Elastic Fabrics of America
Representatives of Elastic Fabrics of America never got around to responding to our phone calls, so we never did find out what role water plays in the manufacturing process responsible for your comfy-waist jeans. According to its website, Elastic Fabrics of America is the premier supplier of warp-knitted and circular-knitted elastometric fabrics, whatever that means. What we know about the company water-wise is that it is headquartered on Pleasant Garden Road and swallowed some 91 million gallons of Greensboro H2O last year. That’s significantly less than any of the top three users, but still quite a habit.
Moses H. Cone Memorial Hospital
Greensboro’s flagship hospital used 89 million gallons of water during 2006, which puts it smack in the middle of this list of 10. Spokesman Doug Allred said the hospital renovated its facilities in 2002, during the last drought, replacing water-cooled pumps with air-cooled ones and installing low-flow showerheads. The hospital is in the midst of replacing all its 3-gallon toilets with 1.6-gallon toilets, Allred said, and a month ago, in response to the current drought, groundskeepers stopped watering outdoor plants. At Moses H. Cone Memorial Hospital, total water use between 2000 and 2005 remained steady, Allred said, but at the same time, the campus added an urgent care and other facilities.
“While we haven’t saved much water,” Allred said, “we are using it a lot more efficiently.”
Lorillard Tobacco Co.
Lorillard, a division of Loews Corp., is the third largest tobacco company in the United States, and responsible for the production of Newports, the country’s most popular menthol cigarette, according to its website. You can smell the earthy musk of the cigarette maker’s East Market Street factory from at least a mile away. Lorillard consumed 86 million gallons of water last year. Senior Vice President Ronald Milstein referred me to the plant supervisor, who did not return my phone calls before the holiday weekend.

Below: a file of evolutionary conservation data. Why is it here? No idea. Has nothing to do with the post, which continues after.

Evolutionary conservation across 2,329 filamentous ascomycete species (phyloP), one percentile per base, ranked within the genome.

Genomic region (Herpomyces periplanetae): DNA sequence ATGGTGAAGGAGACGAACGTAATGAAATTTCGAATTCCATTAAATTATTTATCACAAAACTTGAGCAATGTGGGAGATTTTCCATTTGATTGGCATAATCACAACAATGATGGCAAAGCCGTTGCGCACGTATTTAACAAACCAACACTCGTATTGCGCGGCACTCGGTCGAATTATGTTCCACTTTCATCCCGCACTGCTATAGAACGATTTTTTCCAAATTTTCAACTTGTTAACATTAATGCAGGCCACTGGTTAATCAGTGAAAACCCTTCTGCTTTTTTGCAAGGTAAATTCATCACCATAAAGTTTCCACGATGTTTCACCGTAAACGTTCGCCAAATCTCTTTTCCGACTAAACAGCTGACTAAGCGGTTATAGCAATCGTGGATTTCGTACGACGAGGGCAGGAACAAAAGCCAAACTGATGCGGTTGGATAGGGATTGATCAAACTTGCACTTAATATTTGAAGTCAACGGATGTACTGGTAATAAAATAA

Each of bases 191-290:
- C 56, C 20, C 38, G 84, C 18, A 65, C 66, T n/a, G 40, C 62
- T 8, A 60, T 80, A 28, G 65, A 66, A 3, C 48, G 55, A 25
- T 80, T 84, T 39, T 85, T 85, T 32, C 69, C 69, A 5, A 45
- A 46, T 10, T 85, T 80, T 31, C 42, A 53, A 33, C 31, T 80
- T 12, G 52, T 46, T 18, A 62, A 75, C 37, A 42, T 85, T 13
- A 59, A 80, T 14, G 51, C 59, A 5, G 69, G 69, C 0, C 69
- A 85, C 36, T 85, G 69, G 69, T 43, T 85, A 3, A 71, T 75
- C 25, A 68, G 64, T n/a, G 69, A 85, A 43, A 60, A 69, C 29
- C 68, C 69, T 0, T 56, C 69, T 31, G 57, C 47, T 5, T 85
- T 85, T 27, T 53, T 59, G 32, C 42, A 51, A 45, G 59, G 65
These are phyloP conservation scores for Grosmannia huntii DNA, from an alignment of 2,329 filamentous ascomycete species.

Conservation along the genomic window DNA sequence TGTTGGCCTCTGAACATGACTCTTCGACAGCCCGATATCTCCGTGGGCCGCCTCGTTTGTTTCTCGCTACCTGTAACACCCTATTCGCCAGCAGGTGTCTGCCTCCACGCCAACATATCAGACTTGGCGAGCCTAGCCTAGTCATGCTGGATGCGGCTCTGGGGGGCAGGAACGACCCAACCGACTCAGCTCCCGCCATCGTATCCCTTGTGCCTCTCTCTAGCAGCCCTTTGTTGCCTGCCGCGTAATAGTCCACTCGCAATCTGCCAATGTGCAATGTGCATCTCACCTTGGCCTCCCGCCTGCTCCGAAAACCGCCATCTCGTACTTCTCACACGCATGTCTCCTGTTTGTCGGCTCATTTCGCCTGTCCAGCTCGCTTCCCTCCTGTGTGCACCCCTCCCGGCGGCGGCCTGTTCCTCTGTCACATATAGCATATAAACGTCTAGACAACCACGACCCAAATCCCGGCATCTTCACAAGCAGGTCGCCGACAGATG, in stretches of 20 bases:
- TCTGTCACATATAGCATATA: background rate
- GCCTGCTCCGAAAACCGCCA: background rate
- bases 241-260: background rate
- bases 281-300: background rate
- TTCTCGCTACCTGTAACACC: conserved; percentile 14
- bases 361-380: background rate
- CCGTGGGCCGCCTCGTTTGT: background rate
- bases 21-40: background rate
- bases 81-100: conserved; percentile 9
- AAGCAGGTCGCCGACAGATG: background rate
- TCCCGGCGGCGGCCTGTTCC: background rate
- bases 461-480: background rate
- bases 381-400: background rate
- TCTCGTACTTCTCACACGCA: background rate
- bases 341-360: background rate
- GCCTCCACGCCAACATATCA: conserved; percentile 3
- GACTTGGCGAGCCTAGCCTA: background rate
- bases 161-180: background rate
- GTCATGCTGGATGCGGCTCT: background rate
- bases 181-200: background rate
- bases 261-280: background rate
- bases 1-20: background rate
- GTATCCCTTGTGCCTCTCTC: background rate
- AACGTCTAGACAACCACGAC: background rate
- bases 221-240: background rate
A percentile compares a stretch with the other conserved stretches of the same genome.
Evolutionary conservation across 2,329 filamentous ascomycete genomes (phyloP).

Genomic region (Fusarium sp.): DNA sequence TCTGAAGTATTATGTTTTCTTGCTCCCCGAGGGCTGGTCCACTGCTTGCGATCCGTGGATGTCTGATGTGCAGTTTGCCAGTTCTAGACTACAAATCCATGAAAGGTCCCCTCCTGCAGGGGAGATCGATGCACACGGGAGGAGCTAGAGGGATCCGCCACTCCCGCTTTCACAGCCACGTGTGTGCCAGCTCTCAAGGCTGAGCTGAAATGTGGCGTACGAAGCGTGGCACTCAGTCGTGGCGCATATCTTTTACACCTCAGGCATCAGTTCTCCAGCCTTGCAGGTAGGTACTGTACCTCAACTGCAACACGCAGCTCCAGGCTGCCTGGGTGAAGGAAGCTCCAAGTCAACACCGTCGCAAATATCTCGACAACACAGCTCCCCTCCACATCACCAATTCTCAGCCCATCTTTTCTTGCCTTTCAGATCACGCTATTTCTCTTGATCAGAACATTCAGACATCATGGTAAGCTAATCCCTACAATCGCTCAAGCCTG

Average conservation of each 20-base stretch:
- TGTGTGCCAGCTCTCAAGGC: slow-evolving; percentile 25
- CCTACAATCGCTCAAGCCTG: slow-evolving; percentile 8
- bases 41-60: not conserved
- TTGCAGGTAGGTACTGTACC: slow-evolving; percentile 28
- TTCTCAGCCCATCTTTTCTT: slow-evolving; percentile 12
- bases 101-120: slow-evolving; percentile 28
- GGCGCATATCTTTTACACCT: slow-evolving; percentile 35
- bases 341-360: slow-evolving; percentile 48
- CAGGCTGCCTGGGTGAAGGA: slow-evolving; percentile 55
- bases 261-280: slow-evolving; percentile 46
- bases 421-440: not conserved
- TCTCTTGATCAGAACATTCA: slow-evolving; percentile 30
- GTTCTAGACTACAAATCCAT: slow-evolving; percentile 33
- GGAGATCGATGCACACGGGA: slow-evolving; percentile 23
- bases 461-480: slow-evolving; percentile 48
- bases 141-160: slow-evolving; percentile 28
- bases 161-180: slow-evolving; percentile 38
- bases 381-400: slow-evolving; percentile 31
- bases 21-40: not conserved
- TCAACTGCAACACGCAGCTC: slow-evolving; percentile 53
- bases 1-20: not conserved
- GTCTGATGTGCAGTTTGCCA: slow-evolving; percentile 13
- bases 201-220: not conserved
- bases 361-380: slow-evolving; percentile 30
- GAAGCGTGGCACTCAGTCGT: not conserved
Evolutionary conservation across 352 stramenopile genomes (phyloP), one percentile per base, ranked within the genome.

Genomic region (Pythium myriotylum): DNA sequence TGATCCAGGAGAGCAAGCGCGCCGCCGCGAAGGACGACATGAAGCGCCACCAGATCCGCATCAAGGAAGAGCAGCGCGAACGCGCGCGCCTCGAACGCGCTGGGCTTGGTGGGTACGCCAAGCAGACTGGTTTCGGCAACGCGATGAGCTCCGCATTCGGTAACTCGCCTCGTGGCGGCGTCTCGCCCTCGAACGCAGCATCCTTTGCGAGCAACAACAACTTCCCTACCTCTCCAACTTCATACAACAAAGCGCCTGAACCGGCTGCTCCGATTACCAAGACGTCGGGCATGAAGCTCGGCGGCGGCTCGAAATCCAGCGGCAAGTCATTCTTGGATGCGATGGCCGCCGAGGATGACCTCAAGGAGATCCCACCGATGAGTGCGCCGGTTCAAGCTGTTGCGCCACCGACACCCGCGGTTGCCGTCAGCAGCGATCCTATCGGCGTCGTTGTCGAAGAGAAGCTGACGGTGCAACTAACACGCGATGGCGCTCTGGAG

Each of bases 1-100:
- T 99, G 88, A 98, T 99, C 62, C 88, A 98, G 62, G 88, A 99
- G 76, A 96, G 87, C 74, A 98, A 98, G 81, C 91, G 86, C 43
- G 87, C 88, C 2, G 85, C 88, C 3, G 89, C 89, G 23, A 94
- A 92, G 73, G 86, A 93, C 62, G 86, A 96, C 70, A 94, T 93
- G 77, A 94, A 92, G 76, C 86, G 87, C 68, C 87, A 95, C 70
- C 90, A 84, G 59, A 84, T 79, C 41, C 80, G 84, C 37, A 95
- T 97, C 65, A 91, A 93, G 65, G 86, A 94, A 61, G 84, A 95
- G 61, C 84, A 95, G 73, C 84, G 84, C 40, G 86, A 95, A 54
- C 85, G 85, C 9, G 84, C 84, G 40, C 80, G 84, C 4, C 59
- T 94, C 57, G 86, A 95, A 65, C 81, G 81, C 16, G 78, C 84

Precision Fabrics Group
This Greensboro company specializes in the manufacture of high-tech textile products used in aeronautic, aerospace, government and consumer quarters. Their operations are pretty water intensive, requiring 71 million gallons of the clear stuff last year alone. Precision Fabrics spun off from Burlington Industries in 1988, and while we’re always happy to see a homegrown company succeed, we do wish they would return our phone calls. The company did not comment on past, present or future water use.
RF Micro Devices
The radio technology company has been getting a lot of good press lately for its business success. Unfortunately, expansion always demands extra resources. RF Micro shows up at number eight on our list thanks to last year’s consumption of 68 million gallons of water. Because the company did not return our phone calls before deadline, we were not able to determine how much of the water use is necessary for manufacturing.
NC A&T University
Even though A&T still shows up on this list, the university deserves some serious commendation for keeping its water consumption well below the level used by its west Greensboro counterpart, UNCG. Last year, A&T had about two-thirds the number of students as UNCG and used only one-third as much water. The institution consumed 58 million gallons of water compared to UNCG’s 148 million gallons. Assistant Vice Chancellor Andrew Perkins did not return phone calls seeking comment.
Konica Manufacturing USA
Declining demand for camera film forced this plant to close earlier this year. Before that, it had been one of Greensboro’s biggest water customers – not so much because the plant consumed a lot of water, 45 million gallons, but because of their location outside the city limits, which meant the city charged them double the regular rate. Konica’s contribution to the water department’s coffers accounted for 1.4 percent of the total for 2006.